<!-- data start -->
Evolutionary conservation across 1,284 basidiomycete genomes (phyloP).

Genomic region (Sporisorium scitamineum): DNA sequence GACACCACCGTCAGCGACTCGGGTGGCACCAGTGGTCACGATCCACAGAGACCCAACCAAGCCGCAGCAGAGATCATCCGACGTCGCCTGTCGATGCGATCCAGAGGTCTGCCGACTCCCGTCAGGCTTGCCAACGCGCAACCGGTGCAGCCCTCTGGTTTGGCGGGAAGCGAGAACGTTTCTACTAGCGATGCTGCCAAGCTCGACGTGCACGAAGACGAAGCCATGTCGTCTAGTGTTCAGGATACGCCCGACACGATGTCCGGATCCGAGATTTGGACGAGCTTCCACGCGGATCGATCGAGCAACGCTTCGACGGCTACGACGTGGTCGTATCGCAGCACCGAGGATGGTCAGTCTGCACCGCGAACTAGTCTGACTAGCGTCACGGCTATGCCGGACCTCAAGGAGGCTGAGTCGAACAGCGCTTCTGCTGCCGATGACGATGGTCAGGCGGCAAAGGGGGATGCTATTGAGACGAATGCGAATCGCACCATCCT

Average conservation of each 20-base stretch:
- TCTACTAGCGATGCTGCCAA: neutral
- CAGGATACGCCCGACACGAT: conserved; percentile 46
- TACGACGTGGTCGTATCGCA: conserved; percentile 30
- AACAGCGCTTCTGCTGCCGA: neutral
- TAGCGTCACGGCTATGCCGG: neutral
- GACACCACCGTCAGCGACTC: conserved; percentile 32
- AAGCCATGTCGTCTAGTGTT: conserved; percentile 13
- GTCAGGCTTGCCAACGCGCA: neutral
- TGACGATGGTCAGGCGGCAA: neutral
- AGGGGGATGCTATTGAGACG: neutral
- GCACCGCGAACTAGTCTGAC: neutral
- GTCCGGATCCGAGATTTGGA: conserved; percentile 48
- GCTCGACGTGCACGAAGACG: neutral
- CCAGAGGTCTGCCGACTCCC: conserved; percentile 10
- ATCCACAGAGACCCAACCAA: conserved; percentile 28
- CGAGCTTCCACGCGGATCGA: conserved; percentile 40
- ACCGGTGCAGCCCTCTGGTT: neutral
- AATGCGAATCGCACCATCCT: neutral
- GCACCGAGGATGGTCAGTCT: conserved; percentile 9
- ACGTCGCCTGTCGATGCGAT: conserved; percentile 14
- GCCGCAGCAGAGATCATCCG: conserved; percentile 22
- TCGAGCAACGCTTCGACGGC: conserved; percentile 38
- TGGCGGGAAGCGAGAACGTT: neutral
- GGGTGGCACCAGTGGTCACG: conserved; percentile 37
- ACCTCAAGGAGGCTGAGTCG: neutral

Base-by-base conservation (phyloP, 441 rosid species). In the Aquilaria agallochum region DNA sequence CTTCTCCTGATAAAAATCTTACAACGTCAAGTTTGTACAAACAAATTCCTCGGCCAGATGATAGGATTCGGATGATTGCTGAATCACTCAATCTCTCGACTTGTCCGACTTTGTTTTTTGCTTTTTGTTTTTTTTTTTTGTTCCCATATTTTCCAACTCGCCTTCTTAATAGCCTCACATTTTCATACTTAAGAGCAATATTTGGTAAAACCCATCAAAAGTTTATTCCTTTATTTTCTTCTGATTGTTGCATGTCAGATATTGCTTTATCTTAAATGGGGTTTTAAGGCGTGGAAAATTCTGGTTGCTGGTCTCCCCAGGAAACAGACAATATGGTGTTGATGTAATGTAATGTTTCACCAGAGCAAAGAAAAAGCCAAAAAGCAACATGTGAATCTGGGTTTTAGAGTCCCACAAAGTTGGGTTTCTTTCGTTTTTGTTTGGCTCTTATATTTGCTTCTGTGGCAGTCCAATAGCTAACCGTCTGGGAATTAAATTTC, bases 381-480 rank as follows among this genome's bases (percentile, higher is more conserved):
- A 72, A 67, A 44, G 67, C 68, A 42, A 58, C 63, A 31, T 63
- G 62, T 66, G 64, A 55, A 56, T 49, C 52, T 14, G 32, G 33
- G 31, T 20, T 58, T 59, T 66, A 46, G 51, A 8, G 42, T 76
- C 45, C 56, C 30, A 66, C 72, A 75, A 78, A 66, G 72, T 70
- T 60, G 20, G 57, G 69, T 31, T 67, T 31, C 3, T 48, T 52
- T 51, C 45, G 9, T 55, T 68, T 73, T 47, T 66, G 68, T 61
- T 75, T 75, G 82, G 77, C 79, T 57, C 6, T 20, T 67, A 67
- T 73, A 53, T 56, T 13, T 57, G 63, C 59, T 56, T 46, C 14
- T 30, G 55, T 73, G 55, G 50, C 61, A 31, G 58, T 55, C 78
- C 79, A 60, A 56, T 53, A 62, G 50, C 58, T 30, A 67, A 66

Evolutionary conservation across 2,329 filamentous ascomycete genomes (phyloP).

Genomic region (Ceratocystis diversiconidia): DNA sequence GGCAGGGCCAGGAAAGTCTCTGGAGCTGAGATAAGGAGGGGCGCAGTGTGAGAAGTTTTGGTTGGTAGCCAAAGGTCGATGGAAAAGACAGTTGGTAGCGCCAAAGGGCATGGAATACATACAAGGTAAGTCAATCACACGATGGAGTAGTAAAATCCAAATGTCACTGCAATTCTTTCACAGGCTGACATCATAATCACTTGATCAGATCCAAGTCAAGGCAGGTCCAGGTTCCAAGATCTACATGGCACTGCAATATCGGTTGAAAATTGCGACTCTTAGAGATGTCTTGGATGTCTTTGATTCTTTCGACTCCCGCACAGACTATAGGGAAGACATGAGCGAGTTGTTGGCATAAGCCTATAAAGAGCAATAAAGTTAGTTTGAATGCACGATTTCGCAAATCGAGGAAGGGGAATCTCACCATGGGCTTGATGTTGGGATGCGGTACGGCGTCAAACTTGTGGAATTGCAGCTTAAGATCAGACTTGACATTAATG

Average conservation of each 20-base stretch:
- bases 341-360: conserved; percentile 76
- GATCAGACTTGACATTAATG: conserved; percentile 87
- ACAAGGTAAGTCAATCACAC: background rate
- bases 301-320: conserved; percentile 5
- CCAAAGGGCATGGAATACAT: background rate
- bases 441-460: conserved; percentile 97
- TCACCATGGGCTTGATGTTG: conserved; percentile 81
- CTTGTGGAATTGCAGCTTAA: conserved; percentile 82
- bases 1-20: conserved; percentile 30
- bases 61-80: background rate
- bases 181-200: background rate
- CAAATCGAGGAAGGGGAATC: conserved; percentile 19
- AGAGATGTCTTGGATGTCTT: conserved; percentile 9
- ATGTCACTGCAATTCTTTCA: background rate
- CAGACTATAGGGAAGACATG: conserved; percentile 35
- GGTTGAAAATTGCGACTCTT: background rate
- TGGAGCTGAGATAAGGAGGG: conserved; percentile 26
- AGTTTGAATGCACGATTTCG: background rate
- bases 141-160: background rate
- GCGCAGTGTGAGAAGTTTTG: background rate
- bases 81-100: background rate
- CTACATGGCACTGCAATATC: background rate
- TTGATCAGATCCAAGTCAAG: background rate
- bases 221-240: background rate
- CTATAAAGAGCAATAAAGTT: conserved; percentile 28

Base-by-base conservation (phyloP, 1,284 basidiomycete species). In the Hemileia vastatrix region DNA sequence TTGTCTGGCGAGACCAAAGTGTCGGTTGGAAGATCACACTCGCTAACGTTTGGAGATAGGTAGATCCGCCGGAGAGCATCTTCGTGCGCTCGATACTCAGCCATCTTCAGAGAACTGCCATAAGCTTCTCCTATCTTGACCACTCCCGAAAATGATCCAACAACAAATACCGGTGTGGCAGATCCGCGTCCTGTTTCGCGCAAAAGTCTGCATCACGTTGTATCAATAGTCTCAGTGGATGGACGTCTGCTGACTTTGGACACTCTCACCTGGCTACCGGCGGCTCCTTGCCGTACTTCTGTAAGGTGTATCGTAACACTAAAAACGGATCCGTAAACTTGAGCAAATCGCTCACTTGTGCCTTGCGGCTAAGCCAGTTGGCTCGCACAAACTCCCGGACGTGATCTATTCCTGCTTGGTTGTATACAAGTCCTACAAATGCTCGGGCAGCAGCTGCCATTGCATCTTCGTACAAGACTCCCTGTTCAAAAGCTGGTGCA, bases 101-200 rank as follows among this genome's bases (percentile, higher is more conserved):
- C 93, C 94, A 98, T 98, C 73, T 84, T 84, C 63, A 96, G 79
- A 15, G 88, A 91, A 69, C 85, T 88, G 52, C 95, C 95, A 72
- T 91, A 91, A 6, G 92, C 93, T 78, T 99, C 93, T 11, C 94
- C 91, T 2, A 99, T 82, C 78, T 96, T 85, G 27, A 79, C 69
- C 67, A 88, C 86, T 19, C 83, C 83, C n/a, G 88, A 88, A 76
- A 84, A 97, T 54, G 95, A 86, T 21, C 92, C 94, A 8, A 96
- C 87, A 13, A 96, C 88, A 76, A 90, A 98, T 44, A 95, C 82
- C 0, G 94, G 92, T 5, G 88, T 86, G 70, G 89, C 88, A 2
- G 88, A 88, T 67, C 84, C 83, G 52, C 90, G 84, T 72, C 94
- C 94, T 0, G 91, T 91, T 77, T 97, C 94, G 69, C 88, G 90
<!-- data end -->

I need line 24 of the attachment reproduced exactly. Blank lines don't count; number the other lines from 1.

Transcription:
- GCCGCAGCAGAGATCATCCG: conserved; percentile 22